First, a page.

Wellbeing and Culture

3. Understand the pivotal role leadership plays in the success of a Wellbeing Strategy 

Mental Health Europe noted that an employee’s immediate manager’s attitude is the single most important factor that has a large impact on an employee's mental health. Organisation should look out for, and flag an absence of:

  • A fair and trusting leader who can help employees to handle work-related stress and support them in the occurrence of mental health problems.
  • A leader who actively discusses the importance of mental health. This makes employees more comfortable to seek support, if needed.  
  • Strong alliances and working relations across the organisation that practice empathy and act as a support system to each other. 

To increase accountability, organisations may designate the responsibility for implementing the organisation’s mental health policy to line managers.

Wellbeing and Culture

4. Dismiss an ‘always on’ culture and promote a healthier work practices 

As a result of the pandemic and the subsequent adoption of remote working, many employees are experiencing an ‘always on’ culture. Over the past 18 months most organisations invested in platforms that facilitate instant communication amongst employees. Whilst such tools provide a plethora of benefits, they also contribute to a culture in which employees struggle to disconnect from work and if left unchecked, can have negative effects on their wellbeing and stress levels. Organisations should make it clear that it is okay for employees to switch off and enable ‘protected time off’ to avoid blurred boundaries that could intensify an ‘always on’ culture. Incorporating healthy habits during working hours such as stepping away for fresh air, checking in with a colleague or friend and reducing meeting times can all help shifting to healthier work practices. 

Wellbeing and Culture

5. Improve access to mental health resources

Organisations may improve access to mental health resources by partnering up with subject matter expert third parties. This involves collaborating with external stakeholders who specialise in providing organisations and their employees with any required mental health support. Two key examples which should be adopted by any organisation includes firstly providing mental health training internally so as to improve internal self-awareness on topics such as anxiety, depression and stress. Secondly, organisations should consider setting up a system in which employees may anonymously and confidentially participate in company funded counselling and therapy when they require professional support. These would help ensure that organisations have in place the capabilities to identify when they or those around them may benefit from additional support.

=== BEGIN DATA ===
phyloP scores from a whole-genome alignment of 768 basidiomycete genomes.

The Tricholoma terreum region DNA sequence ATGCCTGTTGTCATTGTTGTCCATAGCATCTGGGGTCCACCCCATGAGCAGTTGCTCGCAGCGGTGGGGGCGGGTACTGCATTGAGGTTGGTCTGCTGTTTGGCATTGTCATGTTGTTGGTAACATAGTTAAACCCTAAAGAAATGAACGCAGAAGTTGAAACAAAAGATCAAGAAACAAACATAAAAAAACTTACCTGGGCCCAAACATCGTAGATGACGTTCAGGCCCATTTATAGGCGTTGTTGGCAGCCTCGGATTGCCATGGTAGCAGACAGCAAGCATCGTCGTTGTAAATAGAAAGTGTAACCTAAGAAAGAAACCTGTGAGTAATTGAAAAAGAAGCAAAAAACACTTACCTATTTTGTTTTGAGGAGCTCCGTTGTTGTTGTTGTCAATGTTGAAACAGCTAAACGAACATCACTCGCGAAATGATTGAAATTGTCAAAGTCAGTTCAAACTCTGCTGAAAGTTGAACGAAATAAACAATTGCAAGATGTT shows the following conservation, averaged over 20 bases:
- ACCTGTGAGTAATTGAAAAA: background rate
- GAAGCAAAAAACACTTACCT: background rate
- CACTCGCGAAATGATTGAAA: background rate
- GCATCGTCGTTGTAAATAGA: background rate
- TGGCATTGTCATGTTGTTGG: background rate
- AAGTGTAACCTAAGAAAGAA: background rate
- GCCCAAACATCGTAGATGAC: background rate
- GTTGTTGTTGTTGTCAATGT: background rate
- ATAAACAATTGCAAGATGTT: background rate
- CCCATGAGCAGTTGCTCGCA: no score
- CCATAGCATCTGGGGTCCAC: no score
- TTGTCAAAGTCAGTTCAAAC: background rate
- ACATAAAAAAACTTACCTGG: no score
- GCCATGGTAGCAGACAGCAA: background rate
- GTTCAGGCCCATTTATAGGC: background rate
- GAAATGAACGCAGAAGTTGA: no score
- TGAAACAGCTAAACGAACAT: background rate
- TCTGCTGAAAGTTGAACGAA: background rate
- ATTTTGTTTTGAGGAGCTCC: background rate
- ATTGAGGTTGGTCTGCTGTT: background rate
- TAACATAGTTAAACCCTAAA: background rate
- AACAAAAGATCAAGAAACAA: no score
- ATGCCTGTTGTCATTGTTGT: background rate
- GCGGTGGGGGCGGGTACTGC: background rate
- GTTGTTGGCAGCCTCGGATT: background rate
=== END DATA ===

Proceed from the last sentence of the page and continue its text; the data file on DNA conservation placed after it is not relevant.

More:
Wellbeing and Culture

6. Create a workplace where employees feel safe to speak about their wellbeing

The previously mentioned points should support an environment in which employees feel they can discuss their wellbeing at the workplace or with their manager. This may take significant time to come to fruition and requires full commitment by the organisational leaders, who must act as role models and continuously demonstrate understanding and empathy towards the employees’ personal needs. This can be further gauged through the tools mentioned in the initial step, so as to understand perceptions on available support, and if one’s colleagues and superiors help create a healthy working environment.  

Wellbeing and Culture

Contact us

Claudine Attard

Claudine Attard

Director, Advisory, PwC Malta

Tel: +356 2564 7026

Mark Grech

Mark Grech

Advisory, PwC Malta

Tel: +356 2564 4510